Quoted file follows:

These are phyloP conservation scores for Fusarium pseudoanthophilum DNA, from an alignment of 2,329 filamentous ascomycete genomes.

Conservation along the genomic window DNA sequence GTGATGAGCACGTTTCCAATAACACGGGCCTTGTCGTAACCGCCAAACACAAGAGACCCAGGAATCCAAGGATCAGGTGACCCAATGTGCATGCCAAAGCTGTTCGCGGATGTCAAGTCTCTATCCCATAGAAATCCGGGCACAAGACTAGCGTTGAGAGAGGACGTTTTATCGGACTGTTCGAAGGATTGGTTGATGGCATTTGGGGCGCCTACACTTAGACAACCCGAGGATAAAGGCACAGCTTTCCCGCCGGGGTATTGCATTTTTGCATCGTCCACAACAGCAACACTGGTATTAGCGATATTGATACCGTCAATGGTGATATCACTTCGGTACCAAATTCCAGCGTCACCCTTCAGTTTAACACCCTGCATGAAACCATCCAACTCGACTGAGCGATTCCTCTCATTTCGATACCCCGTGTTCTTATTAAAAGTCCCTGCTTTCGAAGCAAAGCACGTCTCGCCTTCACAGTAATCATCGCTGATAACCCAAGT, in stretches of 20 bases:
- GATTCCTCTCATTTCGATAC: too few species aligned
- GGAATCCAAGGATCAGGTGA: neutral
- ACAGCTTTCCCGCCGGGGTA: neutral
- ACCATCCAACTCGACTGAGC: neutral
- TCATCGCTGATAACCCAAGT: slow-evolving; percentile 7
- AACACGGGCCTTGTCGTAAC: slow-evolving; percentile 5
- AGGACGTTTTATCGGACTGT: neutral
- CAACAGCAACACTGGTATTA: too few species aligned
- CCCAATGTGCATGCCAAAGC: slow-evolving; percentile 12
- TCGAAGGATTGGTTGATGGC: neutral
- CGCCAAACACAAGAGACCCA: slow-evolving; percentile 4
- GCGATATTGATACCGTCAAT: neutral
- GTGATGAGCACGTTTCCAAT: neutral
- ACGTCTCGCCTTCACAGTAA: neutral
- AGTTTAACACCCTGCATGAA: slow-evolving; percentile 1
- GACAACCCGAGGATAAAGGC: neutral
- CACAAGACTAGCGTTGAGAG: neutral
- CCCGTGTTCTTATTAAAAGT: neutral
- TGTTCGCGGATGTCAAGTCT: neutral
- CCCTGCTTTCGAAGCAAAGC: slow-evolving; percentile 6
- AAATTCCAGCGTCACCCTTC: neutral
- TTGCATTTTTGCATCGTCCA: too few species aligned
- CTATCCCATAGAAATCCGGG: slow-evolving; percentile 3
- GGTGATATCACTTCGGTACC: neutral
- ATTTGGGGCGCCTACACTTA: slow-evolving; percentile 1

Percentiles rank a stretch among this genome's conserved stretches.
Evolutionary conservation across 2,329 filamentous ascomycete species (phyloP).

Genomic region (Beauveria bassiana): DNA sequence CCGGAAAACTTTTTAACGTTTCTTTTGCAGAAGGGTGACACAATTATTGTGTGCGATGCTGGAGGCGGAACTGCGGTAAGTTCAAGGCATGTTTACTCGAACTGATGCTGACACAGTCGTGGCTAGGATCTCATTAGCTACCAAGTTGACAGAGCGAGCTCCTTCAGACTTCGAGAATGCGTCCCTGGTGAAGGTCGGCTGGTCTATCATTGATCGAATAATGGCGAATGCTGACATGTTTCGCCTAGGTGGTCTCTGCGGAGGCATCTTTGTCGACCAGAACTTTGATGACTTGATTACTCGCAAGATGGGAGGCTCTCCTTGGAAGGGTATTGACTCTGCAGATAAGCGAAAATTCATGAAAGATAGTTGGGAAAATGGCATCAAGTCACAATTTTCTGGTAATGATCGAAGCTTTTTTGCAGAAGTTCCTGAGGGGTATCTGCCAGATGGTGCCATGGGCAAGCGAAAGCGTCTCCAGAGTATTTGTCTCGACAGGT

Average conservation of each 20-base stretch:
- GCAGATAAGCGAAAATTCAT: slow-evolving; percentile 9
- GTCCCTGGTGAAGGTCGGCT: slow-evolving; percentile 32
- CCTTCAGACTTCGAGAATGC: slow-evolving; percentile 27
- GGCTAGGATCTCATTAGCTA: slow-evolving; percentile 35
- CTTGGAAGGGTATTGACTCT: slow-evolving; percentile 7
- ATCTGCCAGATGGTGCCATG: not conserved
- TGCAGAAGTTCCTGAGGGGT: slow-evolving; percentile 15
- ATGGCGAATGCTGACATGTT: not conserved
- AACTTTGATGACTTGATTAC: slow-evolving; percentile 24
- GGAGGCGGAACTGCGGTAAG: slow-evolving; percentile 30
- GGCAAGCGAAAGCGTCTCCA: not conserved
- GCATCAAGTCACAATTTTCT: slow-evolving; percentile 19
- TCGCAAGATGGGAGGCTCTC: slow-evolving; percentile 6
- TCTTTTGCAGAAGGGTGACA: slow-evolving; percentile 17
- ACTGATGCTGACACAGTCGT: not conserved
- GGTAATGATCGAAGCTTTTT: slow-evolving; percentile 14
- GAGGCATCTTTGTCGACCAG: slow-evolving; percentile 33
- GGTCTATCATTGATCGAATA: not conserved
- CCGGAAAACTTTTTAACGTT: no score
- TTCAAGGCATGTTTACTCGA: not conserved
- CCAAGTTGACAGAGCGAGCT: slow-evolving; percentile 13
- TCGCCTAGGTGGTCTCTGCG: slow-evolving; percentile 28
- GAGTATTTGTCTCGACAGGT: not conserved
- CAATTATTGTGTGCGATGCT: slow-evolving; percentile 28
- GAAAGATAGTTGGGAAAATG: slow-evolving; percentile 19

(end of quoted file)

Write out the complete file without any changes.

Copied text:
These are phyloP conservation scores for Fusarium pseudoanthophilum DNA, from an alignment of 2,329 filamentous ascomycete genomes.

Conservation along the genomic window DNA sequence GTGATGAGCACGTTTCCAATAACACGGGCCTTGTCGTAACCGCCAAACACAAGAGACCCAGGAATCCAAGGATCAGGTGACCCAATGTGCATGCCAAAGCTGTTCGCGGATGTCAAGTCTCTATCCCATAGAAATCCGGGCACAAGACTAGCGTTGAGAGAGGACGTTTTATCGGACTGTTCGAAGGATTGGTTGATGGCATTTGGGGCGCCTACACTTAGACAACCCGAGGATAAAGGCACAGCTTTCCCGCCGGGGTATTGCATTTTTGCATCGTCCACAACAGCAACACTGGTATTAGCGATATTGATACCGTCAATGGTGATATCACTTCGGTACCAAATTCCAGCGTCACCCTTCAGTTTAACACCCTGCATGAAACCATCCAACTCGACTGAGCGATTCCTCTCATTTCGATACCCCGTGTTCTTATTAAAAGTCCCTGCTTTCGAAGCAAAGCACGTCTCGCCTTCACAGTAATCATCGCTGATAACCCAAGT, in stretches of 20 bases:
- GATTCCTCTCATTTCGATAC: too few species aligned
- GGAATCCAAGGATCAGGTGA: neutral
- ACAGCTTTCCCGCCGGGGTA: neutral
- ACCATCCAACTCGACTGAGC: neutral
- TCATCGCTGATAACCCAAGT: slow-evolving; percentile 7
- AACACGGGCCTTGTCGTAAC: slow-evolving; percentile 5
- AGGACGTTTTATCGGACTGT: neutral
- CAACAGCAACACTGGTATTA: too few species aligned
- CCCAATGTGCATGCCAAAGC: slow-evolving; percentile 12
- TCGAAGGATTGGTTGATGGC: neutral
- CGCCAAACACAAGAGACCCA: slow-evolving; percentile 4
- GCGATATTGATACCGTCAAT: neutral
- GTGATGAGCACGTTTCCAAT: neutral
- ACGTCTCGCCTTCACAGTAA: neutral
- AGTTTAACACCCTGCATGAA: slow-evolving; percentile 1
- GACAACCCGAGGATAAAGGC: neutral
- CACAAGACTAGCGTTGAGAG: neutral
- CCCGTGTTCTTATTAAAAGT: neutral
- TGTTCGCGGATGTCAAGTCT: neutral
- CCCTGCTTTCGAAGCAAAGC: slow-evolving; percentile 6
- AAATTCCAGCGTCACCCTTC: neutral
- TTGCATTTTTGCATCGTCCA: too few species aligned
- CTATCCCATAGAAATCCGGG: slow-evolving; percentile 3
- GGTGATATCACTTCGGTACC: neutral
- ATTTGGGGCGCCTACACTTA: slow-evolving; percentile 1

Percentiles rank a stretch among this genome's conserved stretches.
Evolutionary conservation across 2,329 filamentous ascomycete species (phyloP).

Genomic region (Beauveria bassiana): DNA sequence CCGGAAAACTTTTTAACGTTTCTTTTGCAGAAGGGTGACACAATTATTGTGTGCGATGCTGGAGGCGGAACTGCGGTAAGTTCAAGGCATGTTTACTCGAACTGATGCTGACACAGTCGTGGCTAGGATCTCATTAGCTACCAAGTTGACAGAGCGAGCTCCTTCAGACTTCGAGAATGCGTCCCTGGTGAAGGTCGGCTGGTCTATCATTGATCGAATAATGGCGAATGCTGACATGTTTCGCCTAGGTGGTCTCTGCGGAGGCATCTTTGTCGACCAGAACTTTGATGACTTGATTACTCGCAAGATGGGAGGCTCTCCTTGGAAGGGTATTGACTCTGCAGATAAGCGAAAATTCATGAAAGATAGTTGGGAAAATGGCATCAAGTCACAATTTTCTGGTAATGATCGAAGCTTTTTTGCAGAAGTTCCTGAGGGGTATCTGCCAGATGGTGCCATGGGCAAGCGAAAGCGTCTCCAGAGTATTTGTCTCGACAGGT

Average conservation of each 20-base stretch:
- GCAGATAAGCGAAAATTCAT: slow-evolving; percentile 9
- GTCCCTGGTGAAGGTCGGCT: slow-evolving; percentile 32
- CCTTCAGACTTCGAGAATGC: slow-evolving; percentile 27
- GGCTAGGATCTCATTAGCTA: slow-evolving; percentile 35
- CTTGGAAGGGTATTGACTCT: slow-evolving; percentile 7
- ATCTGCCAGATGGTGCCATG: not conserved
- TGCAGAAGTTCCTGAGGGGT: slow-evolving; percentile 15
- ATGGCGAATGCTGACATGTT: not conserved
- AACTTTGATGACTTGATTAC: slow-evolving; percentile 24
- GGAGGCGGAACTGCGGTAAG: slow-evolving; percentile 30
- GGCAAGCGAAAGCGTCTCCA: not conserved
- GCATCAAGTCACAATTTTCT: slow-evolving; percentile 19
- TCGCAAGATGGGAGGCTCTC: slow-evolving; percentile 6
- TCTTTTGCAGAAGGGTGACA: slow-evolving; percentile 17
- ACTGATGCTGACACAGTCGT: not conserved
- GGTAATGATCGAAGCTTTTT: slow-evolving; percentile 14
- GAGGCATCTTTGTCGACCAG: slow-evolving; percentile 33
- GGTCTATCATTGATCGAATA: not conserved
- CCGGAAAACTTTTTAACGTT: no score
- TTCAAGGCATGTTTACTCGA: not conserved
- CCAAGTTGACAGAGCGAGCT: slow-evolving; percentile 13
- TCGCCTAGGTGGTCTCTGCG: slow-evolving; percentile 28
- GAGTATTTGTCTCGACAGGT: not conserved
- CAATTATTGTGTGCGATGCT: slow-evolving; percentile 28
- GAAAGATAGTTGGGAAAATG: slow-evolving; percentile 19